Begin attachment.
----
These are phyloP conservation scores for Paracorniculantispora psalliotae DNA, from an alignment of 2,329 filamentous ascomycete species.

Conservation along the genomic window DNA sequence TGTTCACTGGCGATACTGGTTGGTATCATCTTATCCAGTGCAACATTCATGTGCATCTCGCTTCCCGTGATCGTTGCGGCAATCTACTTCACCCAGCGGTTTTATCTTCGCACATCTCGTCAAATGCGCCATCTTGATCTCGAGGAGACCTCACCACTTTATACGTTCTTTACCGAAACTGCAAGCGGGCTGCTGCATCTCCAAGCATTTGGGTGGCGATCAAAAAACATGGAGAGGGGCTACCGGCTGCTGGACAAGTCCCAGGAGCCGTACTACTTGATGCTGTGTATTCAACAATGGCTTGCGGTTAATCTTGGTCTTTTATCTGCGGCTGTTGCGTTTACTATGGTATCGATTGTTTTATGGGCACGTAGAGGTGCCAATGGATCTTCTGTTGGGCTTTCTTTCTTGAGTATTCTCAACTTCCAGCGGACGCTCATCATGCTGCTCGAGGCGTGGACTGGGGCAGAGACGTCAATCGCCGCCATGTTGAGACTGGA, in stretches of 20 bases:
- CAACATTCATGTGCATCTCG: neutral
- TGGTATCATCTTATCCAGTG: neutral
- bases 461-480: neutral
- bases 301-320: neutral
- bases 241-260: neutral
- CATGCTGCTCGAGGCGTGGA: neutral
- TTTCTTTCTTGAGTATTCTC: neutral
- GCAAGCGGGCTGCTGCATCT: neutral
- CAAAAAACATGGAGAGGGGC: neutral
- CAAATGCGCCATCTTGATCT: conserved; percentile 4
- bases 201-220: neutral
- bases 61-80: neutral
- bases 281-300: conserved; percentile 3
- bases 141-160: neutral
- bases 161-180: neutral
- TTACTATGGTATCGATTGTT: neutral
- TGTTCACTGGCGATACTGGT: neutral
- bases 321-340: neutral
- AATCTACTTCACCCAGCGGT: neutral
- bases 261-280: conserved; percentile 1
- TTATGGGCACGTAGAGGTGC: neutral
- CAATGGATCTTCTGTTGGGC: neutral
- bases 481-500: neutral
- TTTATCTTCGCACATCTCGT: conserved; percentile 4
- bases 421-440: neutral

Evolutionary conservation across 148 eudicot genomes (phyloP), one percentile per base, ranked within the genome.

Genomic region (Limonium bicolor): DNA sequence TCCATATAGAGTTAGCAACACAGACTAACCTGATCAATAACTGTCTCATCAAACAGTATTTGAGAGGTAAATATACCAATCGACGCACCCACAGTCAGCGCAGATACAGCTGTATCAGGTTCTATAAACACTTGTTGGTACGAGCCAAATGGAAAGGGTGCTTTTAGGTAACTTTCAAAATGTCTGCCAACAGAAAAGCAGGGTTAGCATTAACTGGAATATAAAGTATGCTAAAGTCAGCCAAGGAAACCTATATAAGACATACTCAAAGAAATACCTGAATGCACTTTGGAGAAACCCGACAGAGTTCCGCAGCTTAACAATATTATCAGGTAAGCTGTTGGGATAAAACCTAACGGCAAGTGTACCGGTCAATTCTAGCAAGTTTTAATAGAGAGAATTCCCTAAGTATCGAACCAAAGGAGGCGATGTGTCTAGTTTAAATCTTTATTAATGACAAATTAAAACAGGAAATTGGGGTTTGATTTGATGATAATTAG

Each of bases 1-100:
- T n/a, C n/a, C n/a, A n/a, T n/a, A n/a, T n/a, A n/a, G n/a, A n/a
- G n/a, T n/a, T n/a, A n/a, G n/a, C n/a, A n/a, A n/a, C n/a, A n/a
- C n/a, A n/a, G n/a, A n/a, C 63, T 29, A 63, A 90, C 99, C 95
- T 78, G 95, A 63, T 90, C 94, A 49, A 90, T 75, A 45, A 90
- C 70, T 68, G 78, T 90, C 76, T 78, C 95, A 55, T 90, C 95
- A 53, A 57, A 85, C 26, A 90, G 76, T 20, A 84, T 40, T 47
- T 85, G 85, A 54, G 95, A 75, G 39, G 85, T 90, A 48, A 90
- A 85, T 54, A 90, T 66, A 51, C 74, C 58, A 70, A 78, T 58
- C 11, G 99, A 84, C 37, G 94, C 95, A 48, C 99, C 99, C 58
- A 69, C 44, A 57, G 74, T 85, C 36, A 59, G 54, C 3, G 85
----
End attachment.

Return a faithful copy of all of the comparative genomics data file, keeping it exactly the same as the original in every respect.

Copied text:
These are phyloP conservation scores for Paracorniculantispora psalliotae DNA, from an alignment of 2,329 filamentous ascomycete species.

Conservation along the genomic window DNA sequence TGTTCACTGGCGATACTGGTTGGTATCATCTTATCCAGTGCAACATTCATGTGCATCTCGCTTCCCGTGATCGTTGCGGCAATCTACTTCACCCAGCGGTTTTATCTTCGCACATCTCGTCAAATGCGCCATCTTGATCTCGAGGAGACCTCACCACTTTATACGTTCTTTACCGAAACTGCAAGCGGGCTGCTGCATCTCCAAGCATTTGGGTGGCGATCAAAAAACATGGAGAGGGGCTACCGGCTGCTGGACAAGTCCCAGGAGCCGTACTACTTGATGCTGTGTATTCAACAATGGCTTGCGGTTAATCTTGGTCTTTTATCTGCGGCTGTTGCGTTTACTATGGTATCGATTGTTTTATGGGCACGTAGAGGTGCCAATGGATCTTCTGTTGGGCTTTCTTTCTTGAGTATTCTCAACTTCCAGCGGACGCTCATCATGCTGCTCGAGGCGTGGACTGGGGCAGAGACGTCAATCGCCGCCATGTTGAGACTGGA, in stretches of 20 bases:
- CAACATTCATGTGCATCTCG: neutral
- TGGTATCATCTTATCCAGTG: neutral
- bases 461-480: neutral
- bases 301-320: neutral
- bases 241-260: neutral
- CATGCTGCTCGAGGCGTGGA: neutral
- TTTCTTTCTTGAGTATTCTC: neutral
- GCAAGCGGGCTGCTGCATCT: neutral
- CAAAAAACATGGAGAGGGGC: neutral
- CAAATGCGCCATCTTGATCT: conserved; percentile 4
- bases 201-220: neutral
- bases 61-80: neutral
- bases 281-300: conserved; percentile 3
- bases 141-160: neutral
- bases 161-180: neutral
- TTACTATGGTATCGATTGTT: neutral
- TGTTCACTGGCGATACTGGT: neutral
- bases 321-340: neutral
- AATCTACTTCACCCAGCGGT: neutral
- bases 261-280: conserved; percentile 1
- TTATGGGCACGTAGAGGTGC: neutral
- CAATGGATCTTCTGTTGGGC: neutral
- bases 481-500: neutral
- TTTATCTTCGCACATCTCGT: conserved; percentile 4
- bases 421-440: neutral

Evolutionary conservation across 148 eudicot genomes (phyloP), one percentile per base, ranked within the genome.

Genomic region (Limonium bicolor): DNA sequence TCCATATAGAGTTAGCAACACAGACTAACCTGATCAATAACTGTCTCATCAAACAGTATTTGAGAGGTAAATATACCAATCGACGCACCCACAGTCAGCGCAGATACAGCTGTATCAGGTTCTATAAACACTTGTTGGTACGAGCCAAATGGAAAGGGTGCTTTTAGGTAACTTTCAAAATGTCTGCCAACAGAAAAGCAGGGTTAGCATTAACTGGAATATAAAGTATGCTAAAGTCAGCCAAGGAAACCTATATAAGACATACTCAAAGAAATACCTGAATGCACTTTGGAGAAACCCGACAGAGTTCCGCAGCTTAACAATATTATCAGGTAAGCTGTTGGGATAAAACCTAACGGCAAGTGTACCGGTCAATTCTAGCAAGTTTTAATAGAGAGAATTCCCTAAGTATCGAACCAAAGGAGGCGATGTGTCTAGTTTAAATCTTTATTAATGACAAATTAAAACAGGAAATTGGGGTTTGATTTGATGATAATTAG

Each of bases 1-100:
- T n/a, C n/a, C n/a, A n/a, T n/a, A n/a, T n/a, A n/a, G n/a, A n/a
- G n/a, T n/a, T n/a, A n/a, G n/a, C n/a, A n/a, A n/a, C n/a, A n/a
- C n/a, A n/a, G n/a, A n/a, C 63, T 29, A 63, A 90, C 99, C 95
- T 78, G 95, A 63, T 90, C 94, A 49, A 90, T 75, A 45, A 90
- C 70, T 68, G 78, T 90, C 76, T 78, C 95, A 55, T 90, C 95
- A 53, A 57, A 85, C 26, A 90, G 76, T 20, A 84, T 40, T 47
- T 85, G 85, A 54, G 95, A 75, G 39, G 85, T 90, A 48, A 90
- A 85, T 54, A 90, T 66, A 51, C 74, C 58, A 70, A 78, T 58
- C 11, G 99, A 84, C 37, G 94, C 95, A 48, C 99, C 99, C 58
- A 69, C 44, A 57, G 74, T 85, C 36, A 59, G 54, C 3, G 85